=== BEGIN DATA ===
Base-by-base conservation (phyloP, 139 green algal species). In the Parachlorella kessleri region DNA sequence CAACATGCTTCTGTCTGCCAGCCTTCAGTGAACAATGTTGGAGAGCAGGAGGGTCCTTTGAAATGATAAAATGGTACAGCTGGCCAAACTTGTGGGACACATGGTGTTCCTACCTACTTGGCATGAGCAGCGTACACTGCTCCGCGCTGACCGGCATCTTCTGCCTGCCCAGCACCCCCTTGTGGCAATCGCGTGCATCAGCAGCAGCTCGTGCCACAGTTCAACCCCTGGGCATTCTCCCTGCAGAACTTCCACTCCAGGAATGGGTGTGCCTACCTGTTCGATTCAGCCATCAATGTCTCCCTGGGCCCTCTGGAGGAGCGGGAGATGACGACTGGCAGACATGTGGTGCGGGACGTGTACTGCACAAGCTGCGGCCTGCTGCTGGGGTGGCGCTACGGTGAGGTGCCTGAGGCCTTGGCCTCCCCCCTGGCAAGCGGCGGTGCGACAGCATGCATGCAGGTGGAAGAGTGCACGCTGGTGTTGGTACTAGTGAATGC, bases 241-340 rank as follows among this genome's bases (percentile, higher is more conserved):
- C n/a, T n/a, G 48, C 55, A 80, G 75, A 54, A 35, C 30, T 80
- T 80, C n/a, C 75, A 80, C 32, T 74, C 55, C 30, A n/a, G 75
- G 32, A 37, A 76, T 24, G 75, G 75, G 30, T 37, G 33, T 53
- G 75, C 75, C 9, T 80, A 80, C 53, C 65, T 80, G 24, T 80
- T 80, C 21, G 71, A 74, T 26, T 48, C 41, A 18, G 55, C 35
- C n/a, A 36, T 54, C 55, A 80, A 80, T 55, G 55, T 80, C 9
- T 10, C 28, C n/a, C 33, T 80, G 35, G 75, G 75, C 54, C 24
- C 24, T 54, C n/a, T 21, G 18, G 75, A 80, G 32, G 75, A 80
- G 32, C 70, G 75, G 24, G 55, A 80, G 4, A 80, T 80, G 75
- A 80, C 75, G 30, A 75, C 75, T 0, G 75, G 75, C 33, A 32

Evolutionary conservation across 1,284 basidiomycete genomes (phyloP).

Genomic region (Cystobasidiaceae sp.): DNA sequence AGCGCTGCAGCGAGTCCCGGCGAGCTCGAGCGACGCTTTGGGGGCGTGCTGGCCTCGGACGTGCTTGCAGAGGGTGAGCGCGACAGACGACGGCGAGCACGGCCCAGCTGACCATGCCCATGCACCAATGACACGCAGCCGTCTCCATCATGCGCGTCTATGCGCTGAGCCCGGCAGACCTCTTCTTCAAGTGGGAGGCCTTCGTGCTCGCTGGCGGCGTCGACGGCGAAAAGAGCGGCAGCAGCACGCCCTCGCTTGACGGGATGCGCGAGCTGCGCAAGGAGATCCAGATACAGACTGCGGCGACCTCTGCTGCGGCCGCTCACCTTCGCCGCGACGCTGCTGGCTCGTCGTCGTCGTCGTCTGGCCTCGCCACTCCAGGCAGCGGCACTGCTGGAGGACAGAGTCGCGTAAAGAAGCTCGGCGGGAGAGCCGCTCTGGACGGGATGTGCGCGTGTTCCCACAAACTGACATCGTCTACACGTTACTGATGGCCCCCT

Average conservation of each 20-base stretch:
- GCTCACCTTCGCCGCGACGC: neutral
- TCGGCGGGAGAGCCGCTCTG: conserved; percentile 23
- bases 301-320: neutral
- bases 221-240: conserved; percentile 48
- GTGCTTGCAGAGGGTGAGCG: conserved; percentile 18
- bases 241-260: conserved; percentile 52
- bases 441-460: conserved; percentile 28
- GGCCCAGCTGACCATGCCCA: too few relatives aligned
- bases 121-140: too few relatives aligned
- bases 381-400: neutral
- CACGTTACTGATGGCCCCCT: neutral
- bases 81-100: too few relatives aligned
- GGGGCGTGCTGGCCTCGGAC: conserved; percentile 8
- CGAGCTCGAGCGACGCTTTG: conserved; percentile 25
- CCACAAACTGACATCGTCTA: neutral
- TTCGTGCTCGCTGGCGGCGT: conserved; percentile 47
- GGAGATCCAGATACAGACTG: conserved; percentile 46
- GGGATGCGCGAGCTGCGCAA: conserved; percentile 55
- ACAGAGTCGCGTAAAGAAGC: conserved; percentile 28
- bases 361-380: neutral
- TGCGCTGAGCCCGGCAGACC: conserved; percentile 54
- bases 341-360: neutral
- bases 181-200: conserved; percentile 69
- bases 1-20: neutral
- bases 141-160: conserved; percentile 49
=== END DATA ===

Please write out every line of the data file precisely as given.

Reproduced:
Base-by-base conservation (phyloP, 139 green algal species). In the Parachlorella kessleri region DNA sequence CAACATGCTTCTGTCTGCCAGCCTTCAGTGAACAATGTTGGAGAGCAGGAGGGTCCTTTGAAATGATAAAATGGTACAGCTGGCCAAACTTGTGGGACACATGGTGTTCCTACCTACTTGGCATGAGCAGCGTACACTGCTCCGCGCTGACCGGCATCTTCTGCCTGCCCAGCACCCCCTTGTGGCAATCGCGTGCATCAGCAGCAGCTCGTGCCACAGTTCAACCCCTGGGCATTCTCCCTGCAGAACTTCCACTCCAGGAATGGGTGTGCCTACCTGTTCGATTCAGCCATCAATGTCTCCCTGGGCCCTCTGGAGGAGCGGGAGATGACGACTGGCAGACATGTGGTGCGGGACGTGTACTGCACAAGCTGCGGCCTGCTGCTGGGGTGGCGCTACGGTGAGGTGCCTGAGGCCTTGGCCTCCCCCCTGGCAAGCGGCGGTGCGACAGCATGCATGCAGGTGGAAGAGTGCACGCTGGTGTTGGTACTAGTGAATGC, bases 241-340 rank as follows among this genome's bases (percentile, higher is more conserved):
- C n/a, T n/a, G 48, C 55, A 80, G 75, A 54, A 35, C 30, T 80
- T 80, C n/a, C 75, A 80, C 32, T 74, C 55, C 30, A n/a, G 75
- G 32, A 37, A 76, T 24, G 75, G 75, G 30, T 37, G 33, T 53
- G 75, C 75, C 9, T 80, A 80, C 53, C 65, T 80, G 24, T 80
- T 80, C 21, G 71, A 74, T 26, T 48, C 41, A 18, G 55, C 35
- C n/a, A 36, T 54, C 55, A 80, A 80, T 55, G 55, T 80, C 9
- T 10, C 28, C n/a, C 33, T 80, G 35, G 75, G 75, C 54, C 24
- C 24, T 54, C n/a, T 21, G 18, G 75, A 80, G 32, G 75, A 80
- G 32, C 70, G 75, G 24, G 55, A 80, G 4, A 80, T 80, G 75
- A 80, C 75, G 30, A 75, C 75, T 0, G 75, G 75, C 33, A 32

Evolutionary conservation across 1,284 basidiomycete genomes (phyloP).

Genomic region (Cystobasidiaceae sp.): DNA sequence AGCGCTGCAGCGAGTCCCGGCGAGCTCGAGCGACGCTTTGGGGGCGTGCTGGCCTCGGACGTGCTTGCAGAGGGTGAGCGCGACAGACGACGGCGAGCACGGCCCAGCTGACCATGCCCATGCACCAATGACACGCAGCCGTCTCCATCATGCGCGTCTATGCGCTGAGCCCGGCAGACCTCTTCTTCAAGTGGGAGGCCTTCGTGCTCGCTGGCGGCGTCGACGGCGAAAAGAGCGGCAGCAGCACGCCCTCGCTTGACGGGATGCGCGAGCTGCGCAAGGAGATCCAGATACAGACTGCGGCGACCTCTGCTGCGGCCGCTCACCTTCGCCGCGACGCTGCTGGCTCGTCGTCGTCGTCGTCTGGCCTCGCCACTCCAGGCAGCGGCACTGCTGGAGGACAGAGTCGCGTAAAGAAGCTCGGCGGGAGAGCCGCTCTGGACGGGATGTGCGCGTGTTCCCACAAACTGACATCGTCTACACGTTACTGATGGCCCCCT

Average conservation of each 20-base stretch:
- GCTCACCTTCGCCGCGACGC: neutral
- TCGGCGGGAGAGCCGCTCTG: conserved; percentile 23
- bases 301-320: neutral
- bases 221-240: conserved; percentile 48
- GTGCTTGCAGAGGGTGAGCG: conserved; percentile 18
- bases 241-260: conserved; percentile 52
- bases 441-460: conserved; percentile 28
- GGCCCAGCTGACCATGCCCA: too few relatives aligned
- bases 121-140: too few relatives aligned
- bases 381-400: neutral
- CACGTTACTGATGGCCCCCT: neutral
- bases 81-100: too few relatives aligned
- GGGGCGTGCTGGCCTCGGAC: conserved; percentile 8
- CGAGCTCGAGCGACGCTTTG: conserved; percentile 25
- CCACAAACTGACATCGTCTA: neutral
- TTCGTGCTCGCTGGCGGCGT: conserved; percentile 47
- GGAGATCCAGATACAGACTG: conserved; percentile 46
- GGGATGCGCGAGCTGCGCAA: conserved; percentile 55
- ACAGAGTCGCGTAAAGAAGC: conserved; percentile 28
- bases 361-380: neutral
- TGCGCTGAGCCCGGCAGACC: conserved; percentile 54
- bases 341-360: neutral
- bases 181-200: conserved; percentile 69
- bases 1-20: neutral
- bases 141-160: conserved; percentile 49